+ That understood, here is a recursive implementation of `sum_leaves`:
+
+ let singleton? = \xs. num_equal? one (length xs) in
+ let singleton = \x. cons x empty in
+ let doubleton = \x y. cons x (singleton y) in
+ let second = \xs. head (tail xs) in
+
+ let sum_leaves = Y (\sum_leaves. \t.
+ (singleton? t)
+ (head t)
+ ; else if t is a tree, it contains two or more subtrees
+ (add
+ (sum_leaves (head t))
+ ; don't recurse if (tail t) is a singleton
+ ((singleton? (tail t))
+ (sum_leaves (second t))
+ ; else it's ok to recurse
+ (sum_leaves (tail t))))) in
+ ...
-8. The **fringe** of a leaf-labeled tree is the list of values at its leaves, ordered from left-to-right. For example, the fringe of all three trees displayed above is the same list, `[1, 2, 3]`. We are going to return to the question of how to tell whether trees have the same fringe several times this course. We'll discover more interesting and more efficient ways to do it as our conceptual toolboxes get fuller. For now, we're going to explore the straightforward strategy. Write a function that expects a tree as an argument, and returns the list which is its fringe. Next write a function that expects two trees as arguments, converts each of them into their fringes, and then determines whether the two lists so produced are equal. (Convert your `list_equal?` function from last week's homework into the Lambda Calculus for this last step.)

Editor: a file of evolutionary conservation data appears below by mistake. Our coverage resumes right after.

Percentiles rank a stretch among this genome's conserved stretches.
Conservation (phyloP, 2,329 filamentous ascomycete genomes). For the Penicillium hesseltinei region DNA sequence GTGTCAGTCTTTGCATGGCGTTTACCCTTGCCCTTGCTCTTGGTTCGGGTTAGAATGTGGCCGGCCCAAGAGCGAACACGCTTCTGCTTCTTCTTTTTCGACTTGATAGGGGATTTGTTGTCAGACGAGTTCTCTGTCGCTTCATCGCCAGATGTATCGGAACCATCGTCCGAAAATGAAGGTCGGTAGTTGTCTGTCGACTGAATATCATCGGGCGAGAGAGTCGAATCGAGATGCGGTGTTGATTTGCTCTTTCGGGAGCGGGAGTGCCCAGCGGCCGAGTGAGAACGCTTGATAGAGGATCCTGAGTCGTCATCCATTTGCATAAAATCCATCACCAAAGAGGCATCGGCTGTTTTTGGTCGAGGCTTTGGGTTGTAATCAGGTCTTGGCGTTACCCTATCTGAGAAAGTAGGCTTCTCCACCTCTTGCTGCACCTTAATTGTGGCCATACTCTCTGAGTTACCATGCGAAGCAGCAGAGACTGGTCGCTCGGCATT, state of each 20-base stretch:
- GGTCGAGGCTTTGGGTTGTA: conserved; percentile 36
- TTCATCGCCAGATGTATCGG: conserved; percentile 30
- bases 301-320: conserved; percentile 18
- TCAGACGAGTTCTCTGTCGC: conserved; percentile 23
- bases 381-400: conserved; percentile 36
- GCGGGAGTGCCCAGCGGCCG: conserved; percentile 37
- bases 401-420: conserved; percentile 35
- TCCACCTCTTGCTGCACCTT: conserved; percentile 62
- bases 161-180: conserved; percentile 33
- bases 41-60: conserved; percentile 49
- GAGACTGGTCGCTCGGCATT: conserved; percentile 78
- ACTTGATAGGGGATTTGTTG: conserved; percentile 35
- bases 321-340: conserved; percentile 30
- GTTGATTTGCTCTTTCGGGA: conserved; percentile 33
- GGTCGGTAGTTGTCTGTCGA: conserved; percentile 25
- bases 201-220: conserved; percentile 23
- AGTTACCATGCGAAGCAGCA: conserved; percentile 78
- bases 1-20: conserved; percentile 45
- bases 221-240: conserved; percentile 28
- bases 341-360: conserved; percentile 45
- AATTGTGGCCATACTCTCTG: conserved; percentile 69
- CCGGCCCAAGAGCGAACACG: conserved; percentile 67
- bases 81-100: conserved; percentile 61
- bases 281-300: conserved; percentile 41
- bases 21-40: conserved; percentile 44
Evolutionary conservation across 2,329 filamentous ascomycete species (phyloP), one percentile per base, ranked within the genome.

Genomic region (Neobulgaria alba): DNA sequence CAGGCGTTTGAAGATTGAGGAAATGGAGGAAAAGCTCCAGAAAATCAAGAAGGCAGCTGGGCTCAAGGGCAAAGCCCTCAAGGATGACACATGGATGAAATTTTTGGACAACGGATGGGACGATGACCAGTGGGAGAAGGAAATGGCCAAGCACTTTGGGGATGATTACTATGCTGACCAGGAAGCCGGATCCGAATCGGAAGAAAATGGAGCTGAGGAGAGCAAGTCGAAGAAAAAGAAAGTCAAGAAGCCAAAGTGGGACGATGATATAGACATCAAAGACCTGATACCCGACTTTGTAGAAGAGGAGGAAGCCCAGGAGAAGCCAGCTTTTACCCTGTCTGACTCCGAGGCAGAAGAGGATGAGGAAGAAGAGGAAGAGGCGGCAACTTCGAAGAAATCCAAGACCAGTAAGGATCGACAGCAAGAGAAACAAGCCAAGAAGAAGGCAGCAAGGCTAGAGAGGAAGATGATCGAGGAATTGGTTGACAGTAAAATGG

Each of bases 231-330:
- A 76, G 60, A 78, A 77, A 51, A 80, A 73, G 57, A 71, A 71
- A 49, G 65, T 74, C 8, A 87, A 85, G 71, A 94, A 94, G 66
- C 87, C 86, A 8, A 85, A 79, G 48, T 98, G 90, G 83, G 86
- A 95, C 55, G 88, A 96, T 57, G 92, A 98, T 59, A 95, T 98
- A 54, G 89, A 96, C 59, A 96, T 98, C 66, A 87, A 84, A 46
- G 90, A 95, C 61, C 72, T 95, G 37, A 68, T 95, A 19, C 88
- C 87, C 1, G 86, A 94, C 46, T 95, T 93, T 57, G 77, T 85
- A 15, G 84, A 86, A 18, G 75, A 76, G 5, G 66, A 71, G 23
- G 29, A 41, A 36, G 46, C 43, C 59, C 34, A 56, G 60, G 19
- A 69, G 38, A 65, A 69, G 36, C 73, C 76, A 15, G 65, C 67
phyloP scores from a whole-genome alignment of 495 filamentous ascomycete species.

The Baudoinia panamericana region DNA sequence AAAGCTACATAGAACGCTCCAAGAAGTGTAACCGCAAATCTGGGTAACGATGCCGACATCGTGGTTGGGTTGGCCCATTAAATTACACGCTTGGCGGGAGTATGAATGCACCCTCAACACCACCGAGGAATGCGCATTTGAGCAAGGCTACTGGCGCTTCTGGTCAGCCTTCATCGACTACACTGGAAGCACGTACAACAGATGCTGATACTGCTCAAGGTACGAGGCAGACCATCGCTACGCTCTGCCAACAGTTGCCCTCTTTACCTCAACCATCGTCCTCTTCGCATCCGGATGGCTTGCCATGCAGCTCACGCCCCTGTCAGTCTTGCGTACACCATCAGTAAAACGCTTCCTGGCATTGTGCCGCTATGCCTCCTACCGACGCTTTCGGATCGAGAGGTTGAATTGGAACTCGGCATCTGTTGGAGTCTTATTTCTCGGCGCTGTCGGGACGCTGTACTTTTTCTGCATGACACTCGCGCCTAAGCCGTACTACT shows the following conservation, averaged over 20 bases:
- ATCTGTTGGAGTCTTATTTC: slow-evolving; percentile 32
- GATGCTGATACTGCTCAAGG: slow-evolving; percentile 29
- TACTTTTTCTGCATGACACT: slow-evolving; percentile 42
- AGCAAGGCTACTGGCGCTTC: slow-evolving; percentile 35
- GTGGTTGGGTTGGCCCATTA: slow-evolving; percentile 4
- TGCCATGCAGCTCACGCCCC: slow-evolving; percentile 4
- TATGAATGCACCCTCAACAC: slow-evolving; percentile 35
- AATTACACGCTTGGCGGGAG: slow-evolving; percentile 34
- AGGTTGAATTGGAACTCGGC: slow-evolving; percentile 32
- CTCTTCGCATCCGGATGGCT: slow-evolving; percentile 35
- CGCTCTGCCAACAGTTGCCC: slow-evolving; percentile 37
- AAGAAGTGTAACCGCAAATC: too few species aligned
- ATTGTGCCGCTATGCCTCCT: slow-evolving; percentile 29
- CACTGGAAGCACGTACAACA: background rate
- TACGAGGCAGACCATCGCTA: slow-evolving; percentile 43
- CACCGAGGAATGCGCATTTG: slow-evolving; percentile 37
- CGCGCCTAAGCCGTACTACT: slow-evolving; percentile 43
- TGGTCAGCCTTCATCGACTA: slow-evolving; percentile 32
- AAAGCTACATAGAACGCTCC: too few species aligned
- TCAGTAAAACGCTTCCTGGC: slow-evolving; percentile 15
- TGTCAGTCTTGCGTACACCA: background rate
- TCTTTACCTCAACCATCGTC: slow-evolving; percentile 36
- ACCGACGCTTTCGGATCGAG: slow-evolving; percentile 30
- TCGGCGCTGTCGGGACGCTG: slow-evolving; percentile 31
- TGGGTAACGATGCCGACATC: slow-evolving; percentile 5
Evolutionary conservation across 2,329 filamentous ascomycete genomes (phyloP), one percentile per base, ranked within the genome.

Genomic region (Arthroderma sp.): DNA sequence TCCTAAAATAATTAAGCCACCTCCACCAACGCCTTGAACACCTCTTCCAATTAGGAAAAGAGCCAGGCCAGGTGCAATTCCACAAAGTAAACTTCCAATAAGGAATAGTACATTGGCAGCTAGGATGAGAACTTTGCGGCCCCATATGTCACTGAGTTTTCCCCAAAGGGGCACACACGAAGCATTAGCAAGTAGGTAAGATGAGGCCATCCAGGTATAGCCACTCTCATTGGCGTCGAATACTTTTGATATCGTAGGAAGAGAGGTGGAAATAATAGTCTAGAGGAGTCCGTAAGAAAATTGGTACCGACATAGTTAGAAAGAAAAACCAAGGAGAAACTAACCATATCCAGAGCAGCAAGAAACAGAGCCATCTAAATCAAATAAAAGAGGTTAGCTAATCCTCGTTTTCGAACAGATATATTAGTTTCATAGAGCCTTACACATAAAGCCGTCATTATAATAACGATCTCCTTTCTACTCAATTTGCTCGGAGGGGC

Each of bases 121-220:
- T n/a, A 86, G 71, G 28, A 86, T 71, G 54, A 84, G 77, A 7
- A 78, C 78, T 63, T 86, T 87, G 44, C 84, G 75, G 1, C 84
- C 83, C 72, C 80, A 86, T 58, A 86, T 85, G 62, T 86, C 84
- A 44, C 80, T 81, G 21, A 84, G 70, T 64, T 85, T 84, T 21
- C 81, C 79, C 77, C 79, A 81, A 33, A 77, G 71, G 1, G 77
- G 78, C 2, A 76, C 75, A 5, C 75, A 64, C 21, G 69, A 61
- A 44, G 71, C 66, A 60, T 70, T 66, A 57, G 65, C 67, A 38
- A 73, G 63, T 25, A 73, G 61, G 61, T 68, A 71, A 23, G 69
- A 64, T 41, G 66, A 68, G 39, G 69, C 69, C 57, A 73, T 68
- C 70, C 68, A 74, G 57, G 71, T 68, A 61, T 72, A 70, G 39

- ANSWER: TODO
+8. The **fringe** of a leaf-labeled tree is the list of values at its leaves, ordered from left-to-right. For example, the fringe of all three trees displayed above is the same list, `[1, 2, 3]`. We are going to return to the question of how to tell whether trees have the same fringe several times this course. We'll discover more interesting and more efficient ways to do it as our conceptual toolboxes get fuller. For now, we're going to explore the straightforward strategy. Write a function that expects a tree as an argument, and returns the list which is its fringe. Next write a function that expects two trees as arguments, converts each of them into their fringes, and then determines whether the two lists so produced are equal. (Convert your `list_equal?` function from last week's homework into the Lambda Calculus for this last step.)